Karin van der Walt
Conservation and Science Advisor
Otari Native Botanic Garden, Wellington City Council
General Arb Stream
Thurs 3 Nov
2:15 – 2:45
Freezing for survival – The use of cryogenics to store seed of native trees
Karin van der Walt is the Conservation and Science Advisor at Ōtari Native Botanic Garden in Wellington where most of her time is dedicated to conservation of threatened plants. By combining her ecological background with scientific research, she determines optimal ex situ conservation methods through tissue culture, seed banking and cryopreservation. Since the arrival of Myrtle Rust (Austropuccinia psidii) in New Zealand, much of her work is focussed on cryopreservation of Syzygium maire (swamp maire). As New Zealand’s only native Syzygium species, the conservation of this endemic, critically endangered species is a high priority.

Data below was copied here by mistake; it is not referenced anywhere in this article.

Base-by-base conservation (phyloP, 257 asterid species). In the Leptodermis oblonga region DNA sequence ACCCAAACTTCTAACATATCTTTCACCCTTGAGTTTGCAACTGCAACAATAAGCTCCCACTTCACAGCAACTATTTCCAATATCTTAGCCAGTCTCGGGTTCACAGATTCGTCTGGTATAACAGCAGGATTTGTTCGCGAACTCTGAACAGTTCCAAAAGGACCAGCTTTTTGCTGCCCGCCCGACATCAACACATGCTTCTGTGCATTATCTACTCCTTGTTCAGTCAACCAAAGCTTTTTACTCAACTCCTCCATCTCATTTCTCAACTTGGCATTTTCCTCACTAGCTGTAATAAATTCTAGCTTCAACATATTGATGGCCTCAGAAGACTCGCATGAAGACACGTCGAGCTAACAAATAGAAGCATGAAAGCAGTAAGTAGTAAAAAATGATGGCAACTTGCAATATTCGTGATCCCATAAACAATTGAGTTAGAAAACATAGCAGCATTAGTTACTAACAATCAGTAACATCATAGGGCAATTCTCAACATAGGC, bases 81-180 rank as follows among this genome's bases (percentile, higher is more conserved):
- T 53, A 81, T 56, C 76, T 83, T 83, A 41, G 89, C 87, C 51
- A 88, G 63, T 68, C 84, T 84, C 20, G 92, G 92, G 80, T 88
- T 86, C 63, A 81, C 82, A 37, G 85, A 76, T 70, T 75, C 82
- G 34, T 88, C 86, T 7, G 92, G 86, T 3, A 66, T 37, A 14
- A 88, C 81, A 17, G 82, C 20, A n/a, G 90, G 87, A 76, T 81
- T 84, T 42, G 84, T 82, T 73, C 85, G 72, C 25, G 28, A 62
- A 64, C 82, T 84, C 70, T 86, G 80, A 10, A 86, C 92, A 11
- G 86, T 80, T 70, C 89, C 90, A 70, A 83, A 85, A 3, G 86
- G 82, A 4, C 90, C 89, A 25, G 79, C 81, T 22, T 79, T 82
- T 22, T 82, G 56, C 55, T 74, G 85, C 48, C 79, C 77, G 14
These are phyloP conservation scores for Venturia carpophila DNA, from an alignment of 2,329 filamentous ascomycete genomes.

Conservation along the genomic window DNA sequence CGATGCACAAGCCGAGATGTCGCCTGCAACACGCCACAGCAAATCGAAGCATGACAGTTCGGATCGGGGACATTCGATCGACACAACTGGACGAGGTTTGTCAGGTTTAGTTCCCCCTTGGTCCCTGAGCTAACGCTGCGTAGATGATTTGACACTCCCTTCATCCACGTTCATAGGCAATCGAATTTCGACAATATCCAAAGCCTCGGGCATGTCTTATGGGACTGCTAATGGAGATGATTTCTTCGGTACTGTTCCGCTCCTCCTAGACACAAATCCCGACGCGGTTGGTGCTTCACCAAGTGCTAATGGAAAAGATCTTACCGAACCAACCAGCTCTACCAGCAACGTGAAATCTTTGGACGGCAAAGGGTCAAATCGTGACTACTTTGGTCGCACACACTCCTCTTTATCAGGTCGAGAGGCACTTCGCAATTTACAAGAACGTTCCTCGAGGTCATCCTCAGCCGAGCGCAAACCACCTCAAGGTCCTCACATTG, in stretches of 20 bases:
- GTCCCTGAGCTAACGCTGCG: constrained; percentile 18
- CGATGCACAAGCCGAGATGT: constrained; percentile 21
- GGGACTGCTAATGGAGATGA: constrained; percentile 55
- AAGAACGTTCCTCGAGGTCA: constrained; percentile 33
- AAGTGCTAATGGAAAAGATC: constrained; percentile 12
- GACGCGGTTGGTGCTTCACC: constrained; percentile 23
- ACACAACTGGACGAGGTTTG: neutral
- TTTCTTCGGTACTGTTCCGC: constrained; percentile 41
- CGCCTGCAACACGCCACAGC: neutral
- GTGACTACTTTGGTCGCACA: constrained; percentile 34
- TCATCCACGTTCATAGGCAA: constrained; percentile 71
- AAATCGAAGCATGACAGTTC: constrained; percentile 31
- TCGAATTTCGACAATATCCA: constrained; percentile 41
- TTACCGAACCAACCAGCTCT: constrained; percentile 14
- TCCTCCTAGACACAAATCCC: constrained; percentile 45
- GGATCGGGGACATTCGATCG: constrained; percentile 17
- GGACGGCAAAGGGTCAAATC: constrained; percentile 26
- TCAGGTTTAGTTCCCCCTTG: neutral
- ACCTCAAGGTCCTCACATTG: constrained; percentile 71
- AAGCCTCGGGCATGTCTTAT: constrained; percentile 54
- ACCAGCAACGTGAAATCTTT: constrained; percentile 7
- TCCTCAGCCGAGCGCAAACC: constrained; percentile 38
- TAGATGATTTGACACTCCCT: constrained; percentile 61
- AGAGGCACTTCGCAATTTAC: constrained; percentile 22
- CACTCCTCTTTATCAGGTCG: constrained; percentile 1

Globally more than 15 000 tree species are threatened with extinction. The spread of invasive plant pathogens is also increasing, with pandemic invasions such as Chestnut Blight, Dutch Elm Disease and Sudden Oak Death responsible for killing millions of trees in America and Europe. Within New Zealand, our iconic Kauri (Agathis australis) is threatened by Kauri dieback, while the future for many native myrtles is unclear due to myrtle rust which arrived in 2017. Although control of these pathogens is challenging, the long-term storage of seed provides an opportunity to secure species and genetic diversity, thereby providing options for future restoration, resistance breeding or research. Once seed viability is quantified and germination protocols understood, the likely storage behaviour of the seeds is investigated. For rātā species, this means a simple orthodox method will suffice while things become a bit trickier for Kauri and swamp maire which require cryopreservation.